Generally, the amino and/or hydroxyl or carboxyl groups found on the protein will react with the pendant hydrophilic groups on the anionic polysaccharide to form a complex, either alone or in the presence of metal ions such as calcium, sodium, magnesium, iron, potassium, and the like, depending on the pH at which the complexation reaction is conducted. For example, if the complexation reaction is conducted above the isoelectric point of the protein used to make the PPC, it is preferable to use a metal ion to facilitate the complexation reaction. On the other hand, if the reaction is conducted at a pH which is at the isoelectric point of the protein used to make the PPC, a metal ion may be desired to facilitate complexation, but is not necessary. Typical reactions are as set forth below:

Complexation Reaction Conducted at pH Above the Isoelectric Point of the Protein

With a typical reaction being:

Complexation reaction conducted a pH near the isoelectric point of protein

With typical reactions being:

Preferably, the ratio of protein to polysaccharide in the PPC is 1:100 to 100:1, more preferably 1:50 to 50:1, most preferably 1:25 to 25:1. Preferably the PPC must contain a net negative charge. For example, when the protein having a net positive charge is reacted with the anionic polysaccharide having a net negative charge, the net negative charge of the polysaccharide is greater than the net positive charge of the protein, thus resulting in a PPC which has a net negative charge. A negative or positive charge will ensure that the PPC is water soluble, or at the very least optimally dispersible in water.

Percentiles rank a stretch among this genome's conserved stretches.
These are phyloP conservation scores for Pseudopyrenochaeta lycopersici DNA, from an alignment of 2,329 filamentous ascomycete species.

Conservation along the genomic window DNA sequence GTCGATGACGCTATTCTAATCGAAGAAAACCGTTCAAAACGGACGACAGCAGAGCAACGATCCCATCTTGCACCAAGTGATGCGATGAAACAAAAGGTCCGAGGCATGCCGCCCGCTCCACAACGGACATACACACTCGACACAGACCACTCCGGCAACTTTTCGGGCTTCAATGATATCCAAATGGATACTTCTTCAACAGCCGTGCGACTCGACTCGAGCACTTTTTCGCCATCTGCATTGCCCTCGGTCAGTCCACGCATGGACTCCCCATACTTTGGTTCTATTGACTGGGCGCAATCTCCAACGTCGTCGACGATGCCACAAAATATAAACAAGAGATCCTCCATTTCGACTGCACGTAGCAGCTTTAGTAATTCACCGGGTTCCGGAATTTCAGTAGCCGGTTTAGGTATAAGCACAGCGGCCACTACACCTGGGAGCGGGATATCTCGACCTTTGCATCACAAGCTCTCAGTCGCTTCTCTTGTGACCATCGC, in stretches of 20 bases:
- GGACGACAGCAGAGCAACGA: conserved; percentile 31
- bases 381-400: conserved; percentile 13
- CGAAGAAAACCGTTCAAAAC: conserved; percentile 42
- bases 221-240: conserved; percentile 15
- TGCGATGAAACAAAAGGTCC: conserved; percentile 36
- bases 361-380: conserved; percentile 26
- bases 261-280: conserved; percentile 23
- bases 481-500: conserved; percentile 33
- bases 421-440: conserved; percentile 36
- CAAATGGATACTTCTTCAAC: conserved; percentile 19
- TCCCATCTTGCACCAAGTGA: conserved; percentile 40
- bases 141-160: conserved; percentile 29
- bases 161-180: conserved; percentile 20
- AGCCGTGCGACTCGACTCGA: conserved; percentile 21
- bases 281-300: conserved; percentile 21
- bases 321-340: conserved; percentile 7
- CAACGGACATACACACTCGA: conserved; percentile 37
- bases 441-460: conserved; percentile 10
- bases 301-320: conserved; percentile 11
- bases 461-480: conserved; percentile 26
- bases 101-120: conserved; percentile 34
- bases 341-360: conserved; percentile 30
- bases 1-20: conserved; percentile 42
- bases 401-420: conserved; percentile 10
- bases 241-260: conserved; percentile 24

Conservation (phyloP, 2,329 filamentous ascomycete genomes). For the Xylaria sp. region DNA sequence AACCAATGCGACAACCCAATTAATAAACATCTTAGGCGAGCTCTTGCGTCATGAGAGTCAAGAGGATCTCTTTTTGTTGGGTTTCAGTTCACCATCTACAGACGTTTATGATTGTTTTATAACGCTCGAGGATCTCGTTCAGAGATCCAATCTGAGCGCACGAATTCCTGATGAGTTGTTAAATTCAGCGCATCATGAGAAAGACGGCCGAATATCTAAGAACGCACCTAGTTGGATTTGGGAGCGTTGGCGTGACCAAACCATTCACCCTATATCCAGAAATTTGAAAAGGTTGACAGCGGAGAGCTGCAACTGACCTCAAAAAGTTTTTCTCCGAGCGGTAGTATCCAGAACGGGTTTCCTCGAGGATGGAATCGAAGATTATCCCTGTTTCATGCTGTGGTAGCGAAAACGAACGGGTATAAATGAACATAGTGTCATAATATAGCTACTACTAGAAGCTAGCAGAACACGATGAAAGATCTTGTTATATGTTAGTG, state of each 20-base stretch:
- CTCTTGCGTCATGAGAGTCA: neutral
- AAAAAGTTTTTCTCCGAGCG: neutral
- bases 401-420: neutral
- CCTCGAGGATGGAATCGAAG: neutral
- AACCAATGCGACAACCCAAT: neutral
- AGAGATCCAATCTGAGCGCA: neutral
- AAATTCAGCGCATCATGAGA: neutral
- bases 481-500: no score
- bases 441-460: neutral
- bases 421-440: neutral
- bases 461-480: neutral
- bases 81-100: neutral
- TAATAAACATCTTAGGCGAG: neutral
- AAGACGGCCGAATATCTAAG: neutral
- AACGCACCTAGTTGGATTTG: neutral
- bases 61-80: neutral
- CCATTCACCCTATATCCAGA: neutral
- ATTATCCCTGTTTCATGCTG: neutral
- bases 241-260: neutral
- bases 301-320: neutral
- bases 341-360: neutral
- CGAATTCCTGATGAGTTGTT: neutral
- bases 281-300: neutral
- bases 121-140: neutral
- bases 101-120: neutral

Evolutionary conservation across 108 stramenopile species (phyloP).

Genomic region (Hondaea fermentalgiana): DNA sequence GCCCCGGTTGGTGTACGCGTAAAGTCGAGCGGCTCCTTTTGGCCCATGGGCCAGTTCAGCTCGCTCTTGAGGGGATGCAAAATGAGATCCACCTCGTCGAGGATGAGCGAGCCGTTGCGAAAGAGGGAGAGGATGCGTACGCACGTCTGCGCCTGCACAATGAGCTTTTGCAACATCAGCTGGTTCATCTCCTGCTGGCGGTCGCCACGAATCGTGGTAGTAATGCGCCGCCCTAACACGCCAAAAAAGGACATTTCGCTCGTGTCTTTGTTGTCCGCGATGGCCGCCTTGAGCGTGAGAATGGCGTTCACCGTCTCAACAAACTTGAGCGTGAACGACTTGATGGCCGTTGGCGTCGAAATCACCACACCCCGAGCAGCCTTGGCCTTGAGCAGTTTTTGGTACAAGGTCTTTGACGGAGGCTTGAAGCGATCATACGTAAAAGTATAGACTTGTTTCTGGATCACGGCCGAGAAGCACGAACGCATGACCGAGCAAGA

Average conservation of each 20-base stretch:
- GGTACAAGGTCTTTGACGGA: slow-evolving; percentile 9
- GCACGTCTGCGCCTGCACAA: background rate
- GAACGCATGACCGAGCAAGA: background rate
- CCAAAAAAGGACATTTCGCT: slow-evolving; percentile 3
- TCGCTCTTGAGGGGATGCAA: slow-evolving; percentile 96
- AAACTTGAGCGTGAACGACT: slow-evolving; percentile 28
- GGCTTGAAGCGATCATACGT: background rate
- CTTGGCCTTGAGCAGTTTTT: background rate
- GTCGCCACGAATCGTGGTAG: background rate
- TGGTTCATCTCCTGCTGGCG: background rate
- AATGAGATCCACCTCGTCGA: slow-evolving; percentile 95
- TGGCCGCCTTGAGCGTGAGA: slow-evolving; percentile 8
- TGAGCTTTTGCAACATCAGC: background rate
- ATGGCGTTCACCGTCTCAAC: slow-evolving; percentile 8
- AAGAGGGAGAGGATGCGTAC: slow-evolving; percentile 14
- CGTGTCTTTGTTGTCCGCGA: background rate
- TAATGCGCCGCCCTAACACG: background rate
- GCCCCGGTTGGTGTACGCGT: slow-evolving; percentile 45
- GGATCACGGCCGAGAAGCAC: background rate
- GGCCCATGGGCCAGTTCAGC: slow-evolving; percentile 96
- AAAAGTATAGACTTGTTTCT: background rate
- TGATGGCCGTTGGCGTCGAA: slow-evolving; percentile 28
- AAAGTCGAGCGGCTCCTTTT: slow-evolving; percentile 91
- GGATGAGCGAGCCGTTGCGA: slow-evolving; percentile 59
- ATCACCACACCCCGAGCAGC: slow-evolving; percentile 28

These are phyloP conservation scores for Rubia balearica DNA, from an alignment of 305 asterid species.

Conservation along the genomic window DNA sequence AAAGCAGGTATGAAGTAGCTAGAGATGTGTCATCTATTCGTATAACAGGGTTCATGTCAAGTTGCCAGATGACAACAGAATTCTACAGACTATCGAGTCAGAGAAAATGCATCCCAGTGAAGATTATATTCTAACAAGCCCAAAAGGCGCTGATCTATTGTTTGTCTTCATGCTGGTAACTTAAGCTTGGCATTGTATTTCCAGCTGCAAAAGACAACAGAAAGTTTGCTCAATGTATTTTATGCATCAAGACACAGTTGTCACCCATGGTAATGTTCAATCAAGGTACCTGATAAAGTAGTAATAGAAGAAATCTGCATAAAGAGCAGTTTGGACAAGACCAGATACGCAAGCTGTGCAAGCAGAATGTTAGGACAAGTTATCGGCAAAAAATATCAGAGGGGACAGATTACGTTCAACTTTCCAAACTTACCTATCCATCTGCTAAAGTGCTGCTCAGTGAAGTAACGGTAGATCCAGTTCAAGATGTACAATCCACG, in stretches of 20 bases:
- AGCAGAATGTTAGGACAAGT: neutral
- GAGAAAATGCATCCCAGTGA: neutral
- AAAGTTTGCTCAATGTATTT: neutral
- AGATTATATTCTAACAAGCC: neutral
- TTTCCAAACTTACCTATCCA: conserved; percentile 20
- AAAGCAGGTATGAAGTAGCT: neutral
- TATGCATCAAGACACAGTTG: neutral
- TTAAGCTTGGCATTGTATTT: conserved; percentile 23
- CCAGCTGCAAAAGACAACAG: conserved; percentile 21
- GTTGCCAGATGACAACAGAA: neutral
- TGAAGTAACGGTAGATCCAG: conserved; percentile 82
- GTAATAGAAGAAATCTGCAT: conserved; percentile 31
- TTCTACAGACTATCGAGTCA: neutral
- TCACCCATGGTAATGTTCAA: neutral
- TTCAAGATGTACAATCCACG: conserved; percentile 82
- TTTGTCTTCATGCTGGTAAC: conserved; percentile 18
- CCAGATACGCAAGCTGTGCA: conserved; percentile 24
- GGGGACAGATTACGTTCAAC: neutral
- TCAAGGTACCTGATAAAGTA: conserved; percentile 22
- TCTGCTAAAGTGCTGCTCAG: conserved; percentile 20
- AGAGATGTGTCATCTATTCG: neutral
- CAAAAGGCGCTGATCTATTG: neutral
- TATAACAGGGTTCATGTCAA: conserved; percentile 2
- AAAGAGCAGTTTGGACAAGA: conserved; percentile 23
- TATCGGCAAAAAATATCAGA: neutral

The PPC is made by combining appropriate amounts of the protein and polysaccharide in water at temperatures ranging from 25 to 90° C. Some PPC's may form at room temperature depending on the protein and polysaccharide chosen to make the PPC. Suitable ratios are 100 to 1 parts of protein to 1 to 100 parts polysaccharide. Preferably, the protein/polysaccharide complexation reaction should be conducted at a pH which is greater than the isoelectric point of the protein used to make the PPC. If more than one protein is used to make the PPC, it is recommended that the pH be equal to or greater than one or more of the proteins used. Generally, when the complexation reaction is conducted at a pH which is below the isoelectric point of the protein, it is not necessary to add metal ions. However, at this pH, the PPC may form a water insoluble precipitate (also referred to as an M-complex) if the ratio of protein to polysaccharide is not optimal. For example, the isoelectric point of casein is about 4.6. If the complexation reaction of casein with agar is conducted at pH 3.7, an M-complex (i.e. a water insoluble precipitate) is formed when the ratios of protein to polysaccharide are not optimized. Thus, it is preferred that the complexation reaction occur at a pH which is equal to or greater than the isoelectric point of the protein used to make the PPC. At this pH it may be desireable to add metal ions, such as calcium, potassium, sodium, magnesium, and the like, which will facilitate the complexation reaction. When the complexation reaction is conducted at a pH which is equal to or greater than the isoelectric point of the protein, a T-complex (also known as a water soluble or water dispersible complex) results. While optimally, a T-complex is formed at a pH which is equal to or greater than the isoelectric point of the protein used to form the PPC, after it is formed it is stable and may be incorporated into cosmetic compositions which have a pH which is substantially below the isoelectric point of the protein.

V. Other Gellants

A variety of other gellants may be used as well, such as fatty alcohols having the formula R—OH wherein R is a straight or branched chain C6-30 alkyl, preferably a C12-22 alkyl. Examples of fatty alcohols include cetyl alcohol, stearyl alcohol, behenyl alcohol, and the like.